General Motors Co. and Spyker Cars NV officials met in Stockholm today to review a potential sale of GM’s Saab unit as the parties near an agreement, according to two people familiar with the matter.
GM considers Spyker’s $500 million offer of cash and preferred shares in the new Saab to be adequate, while the companies negotiate terms including those related to production plans, said the people, who asked not to be identified because the talks are private. A deal may still fall through, they said.
An agreement, which may be announced as early as next week, hinges on the Swedish government agreeing to guarantee a 400 million-euro ($566 million) loan from the European Investment Bank for the Swedish carmaker, said the people. GM also insists that Russian businessman Vladimir Antonov, the chairman and biggest investor in the Zeewolde, Netherlands-based sports-car maker, exit the company, said one of the people.

In line with current policy on this sort of thing, I can tell you that the geographic location is correct, and that Muller “isn’t there for the weather”.
It’s not champagne time yet, people, but things definitely appear to be progressing in a positive manner.
Some Djup Strupery that I can share with you is advice I’ve received from Saab personnel in several countries, stating that they’ve been booked in for a conference call with Sweden on Tuesday, January 26.

GM schedule Saab 9-5 transport to China January 15th

To those who don’t believe that the liquidation of Saab is a serious step on the part of GM, I can let you in on some inside information that’s come from a source I would normally refer to as Djup Strupe (my nickname for insiders who provide information about Saab).
In this instance, however, I’ll have to call the source “Tiefe Kehle” (Google tells me that’s German for ‘Deep Throat’).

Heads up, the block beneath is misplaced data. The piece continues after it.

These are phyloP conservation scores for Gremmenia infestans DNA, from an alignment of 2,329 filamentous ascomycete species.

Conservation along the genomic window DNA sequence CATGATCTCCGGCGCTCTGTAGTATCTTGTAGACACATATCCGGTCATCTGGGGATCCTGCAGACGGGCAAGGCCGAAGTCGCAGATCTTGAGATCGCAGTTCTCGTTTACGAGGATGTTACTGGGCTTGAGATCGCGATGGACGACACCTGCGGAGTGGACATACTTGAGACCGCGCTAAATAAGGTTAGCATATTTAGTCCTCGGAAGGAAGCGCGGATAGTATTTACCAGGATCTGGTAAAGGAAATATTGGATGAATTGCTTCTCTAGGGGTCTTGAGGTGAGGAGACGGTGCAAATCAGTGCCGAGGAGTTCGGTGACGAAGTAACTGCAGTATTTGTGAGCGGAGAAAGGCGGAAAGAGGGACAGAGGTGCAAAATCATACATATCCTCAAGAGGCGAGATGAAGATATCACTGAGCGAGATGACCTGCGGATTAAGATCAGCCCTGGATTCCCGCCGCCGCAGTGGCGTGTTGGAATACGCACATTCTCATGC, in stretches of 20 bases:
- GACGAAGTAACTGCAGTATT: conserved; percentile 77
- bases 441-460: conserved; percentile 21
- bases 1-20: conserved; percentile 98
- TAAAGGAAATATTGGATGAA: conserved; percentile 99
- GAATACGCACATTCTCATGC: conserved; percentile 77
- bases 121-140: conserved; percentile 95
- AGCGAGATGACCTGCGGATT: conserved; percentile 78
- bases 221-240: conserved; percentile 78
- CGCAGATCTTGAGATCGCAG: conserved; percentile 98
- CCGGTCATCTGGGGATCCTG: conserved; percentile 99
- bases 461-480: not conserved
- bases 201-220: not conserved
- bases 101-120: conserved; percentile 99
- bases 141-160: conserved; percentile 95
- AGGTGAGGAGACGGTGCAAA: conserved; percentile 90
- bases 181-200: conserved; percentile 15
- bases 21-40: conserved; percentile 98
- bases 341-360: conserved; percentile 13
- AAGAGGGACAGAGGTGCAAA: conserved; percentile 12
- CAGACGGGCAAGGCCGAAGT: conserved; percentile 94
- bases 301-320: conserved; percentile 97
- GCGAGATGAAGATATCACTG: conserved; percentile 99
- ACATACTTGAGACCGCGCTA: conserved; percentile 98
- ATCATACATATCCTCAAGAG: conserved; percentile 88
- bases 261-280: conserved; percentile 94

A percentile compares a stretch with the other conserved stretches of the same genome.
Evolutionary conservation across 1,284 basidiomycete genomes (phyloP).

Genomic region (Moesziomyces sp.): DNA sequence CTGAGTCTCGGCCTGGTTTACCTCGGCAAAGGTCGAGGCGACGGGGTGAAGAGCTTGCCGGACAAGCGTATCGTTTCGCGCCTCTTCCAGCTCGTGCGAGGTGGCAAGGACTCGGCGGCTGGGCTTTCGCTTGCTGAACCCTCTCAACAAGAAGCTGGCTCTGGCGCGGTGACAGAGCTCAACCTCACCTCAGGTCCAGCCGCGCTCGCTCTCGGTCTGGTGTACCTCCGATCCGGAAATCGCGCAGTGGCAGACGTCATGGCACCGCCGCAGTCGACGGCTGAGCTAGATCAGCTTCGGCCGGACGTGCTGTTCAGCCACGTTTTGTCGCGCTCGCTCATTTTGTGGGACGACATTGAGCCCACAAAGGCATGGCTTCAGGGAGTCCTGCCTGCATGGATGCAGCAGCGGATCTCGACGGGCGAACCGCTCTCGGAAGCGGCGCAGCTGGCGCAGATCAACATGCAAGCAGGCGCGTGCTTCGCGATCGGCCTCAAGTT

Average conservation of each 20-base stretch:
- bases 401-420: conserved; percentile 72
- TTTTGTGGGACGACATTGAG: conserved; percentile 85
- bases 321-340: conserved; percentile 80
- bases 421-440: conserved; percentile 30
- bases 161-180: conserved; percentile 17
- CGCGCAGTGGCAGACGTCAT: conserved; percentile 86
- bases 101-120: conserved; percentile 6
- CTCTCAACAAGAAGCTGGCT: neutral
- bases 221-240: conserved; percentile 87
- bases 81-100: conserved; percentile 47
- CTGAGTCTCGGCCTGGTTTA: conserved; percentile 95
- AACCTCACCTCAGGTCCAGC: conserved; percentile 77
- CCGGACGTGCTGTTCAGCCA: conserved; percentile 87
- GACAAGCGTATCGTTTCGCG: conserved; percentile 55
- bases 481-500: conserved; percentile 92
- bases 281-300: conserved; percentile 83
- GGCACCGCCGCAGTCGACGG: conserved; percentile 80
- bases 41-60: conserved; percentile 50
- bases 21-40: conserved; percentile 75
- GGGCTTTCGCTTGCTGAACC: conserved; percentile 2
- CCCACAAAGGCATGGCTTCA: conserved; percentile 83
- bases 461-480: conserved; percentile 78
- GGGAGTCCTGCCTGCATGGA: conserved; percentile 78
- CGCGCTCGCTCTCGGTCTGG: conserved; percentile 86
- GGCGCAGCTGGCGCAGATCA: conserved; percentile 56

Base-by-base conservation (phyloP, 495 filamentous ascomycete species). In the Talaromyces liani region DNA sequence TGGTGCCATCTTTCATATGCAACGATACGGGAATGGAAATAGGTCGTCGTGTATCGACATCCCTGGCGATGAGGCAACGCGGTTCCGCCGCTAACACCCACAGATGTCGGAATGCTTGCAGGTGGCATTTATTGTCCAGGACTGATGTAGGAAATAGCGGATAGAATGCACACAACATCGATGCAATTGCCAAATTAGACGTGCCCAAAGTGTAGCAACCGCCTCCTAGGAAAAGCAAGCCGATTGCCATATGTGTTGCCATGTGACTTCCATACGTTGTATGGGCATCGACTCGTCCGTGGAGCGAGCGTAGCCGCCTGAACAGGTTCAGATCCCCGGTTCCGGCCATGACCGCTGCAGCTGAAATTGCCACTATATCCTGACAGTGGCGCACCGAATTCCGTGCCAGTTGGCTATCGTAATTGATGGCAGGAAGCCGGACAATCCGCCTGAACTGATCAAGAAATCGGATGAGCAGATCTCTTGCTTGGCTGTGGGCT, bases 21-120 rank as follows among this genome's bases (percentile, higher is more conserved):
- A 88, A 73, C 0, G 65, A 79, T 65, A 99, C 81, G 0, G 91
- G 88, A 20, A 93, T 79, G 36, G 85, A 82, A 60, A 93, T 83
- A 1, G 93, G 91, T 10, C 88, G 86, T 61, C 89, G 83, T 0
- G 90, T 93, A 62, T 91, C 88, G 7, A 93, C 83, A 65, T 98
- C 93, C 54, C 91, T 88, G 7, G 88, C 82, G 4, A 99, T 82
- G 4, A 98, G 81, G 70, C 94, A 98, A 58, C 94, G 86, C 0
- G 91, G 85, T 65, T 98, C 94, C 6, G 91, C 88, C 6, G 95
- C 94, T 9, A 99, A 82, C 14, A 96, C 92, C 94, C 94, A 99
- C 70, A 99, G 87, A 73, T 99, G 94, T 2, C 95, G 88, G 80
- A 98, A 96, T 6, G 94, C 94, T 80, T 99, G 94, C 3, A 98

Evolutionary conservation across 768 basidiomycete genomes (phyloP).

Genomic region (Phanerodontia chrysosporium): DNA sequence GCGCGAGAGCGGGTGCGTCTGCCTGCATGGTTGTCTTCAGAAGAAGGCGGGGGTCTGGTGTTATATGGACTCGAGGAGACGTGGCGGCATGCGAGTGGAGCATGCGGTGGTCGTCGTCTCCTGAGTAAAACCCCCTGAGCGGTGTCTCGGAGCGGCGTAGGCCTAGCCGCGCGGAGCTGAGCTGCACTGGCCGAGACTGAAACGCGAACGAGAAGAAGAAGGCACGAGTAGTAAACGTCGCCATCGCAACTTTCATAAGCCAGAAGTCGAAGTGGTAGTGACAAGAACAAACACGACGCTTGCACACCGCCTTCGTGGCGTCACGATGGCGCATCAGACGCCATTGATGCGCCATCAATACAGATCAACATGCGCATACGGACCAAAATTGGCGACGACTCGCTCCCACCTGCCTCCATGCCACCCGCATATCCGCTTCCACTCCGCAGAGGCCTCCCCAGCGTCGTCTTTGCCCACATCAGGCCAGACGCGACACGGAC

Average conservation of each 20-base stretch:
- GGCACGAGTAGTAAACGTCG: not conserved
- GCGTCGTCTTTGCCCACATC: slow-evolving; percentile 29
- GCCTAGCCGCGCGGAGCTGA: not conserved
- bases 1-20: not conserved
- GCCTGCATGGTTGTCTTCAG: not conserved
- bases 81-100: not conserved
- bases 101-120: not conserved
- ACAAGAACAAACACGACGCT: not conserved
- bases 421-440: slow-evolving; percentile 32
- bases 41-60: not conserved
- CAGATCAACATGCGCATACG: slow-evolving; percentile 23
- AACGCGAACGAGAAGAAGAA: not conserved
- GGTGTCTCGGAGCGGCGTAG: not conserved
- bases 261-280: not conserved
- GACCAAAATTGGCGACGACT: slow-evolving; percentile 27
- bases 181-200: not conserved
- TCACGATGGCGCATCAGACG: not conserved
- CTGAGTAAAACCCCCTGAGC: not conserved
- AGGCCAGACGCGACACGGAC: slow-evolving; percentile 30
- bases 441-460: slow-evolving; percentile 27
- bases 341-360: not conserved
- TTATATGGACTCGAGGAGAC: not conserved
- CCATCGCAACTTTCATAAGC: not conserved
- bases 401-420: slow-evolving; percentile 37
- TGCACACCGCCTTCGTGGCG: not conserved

The latest news to cross my desk is that we can expect a decision on the Saab sale before the 15th of January.
As you may know, the new Saab 9-5 is currently being made on what is basically a test line at the Saab factory in Trollhattan. There is still some tooling for this new car sitting in Russelsheim, which hasn’t been shipped to Trollhattan yet. It is my understanding from Tiefe Kehle that if GM decide to close Saab rather than sell it, then that tooling will be shipped immediately to China.
If Saab are wound down rather than sold, the new 9-5 will most likely be manufactured and sold in China as a Buick. It seems this is part of GM’s wind-down planning for Saab should they not be sold.
If Saab are sold to a new owner, this transport order should be cancelled, with the tooling going to Trollhattan.
I’ll have more on all this shortly, including a fuller theory as to what could be going on. But basically, it’s OldGM all over again.
It seems it’s easier to make a quick buck re-badging something than what it is to take a longer, potentially more lucrative course. The taxpayer might get a little bit of money right now, but they’ll likely miss out on more by forging a longer term relationship.
More soon.

Djup Strupe and the shiftings sands

I know that after posts here on the weekend, many of you think that I think there’s little hope for Saab, that GM don’t want to sell.
Let me reiterate my main statement from the weekend. This was written in bold and is my main belief arising from conversations and reading last weekend:

A conservative summation of events this year has to lead me to believe that GM needs every possible push to negotiate a sale of Saab right now – they must be compelled to do so.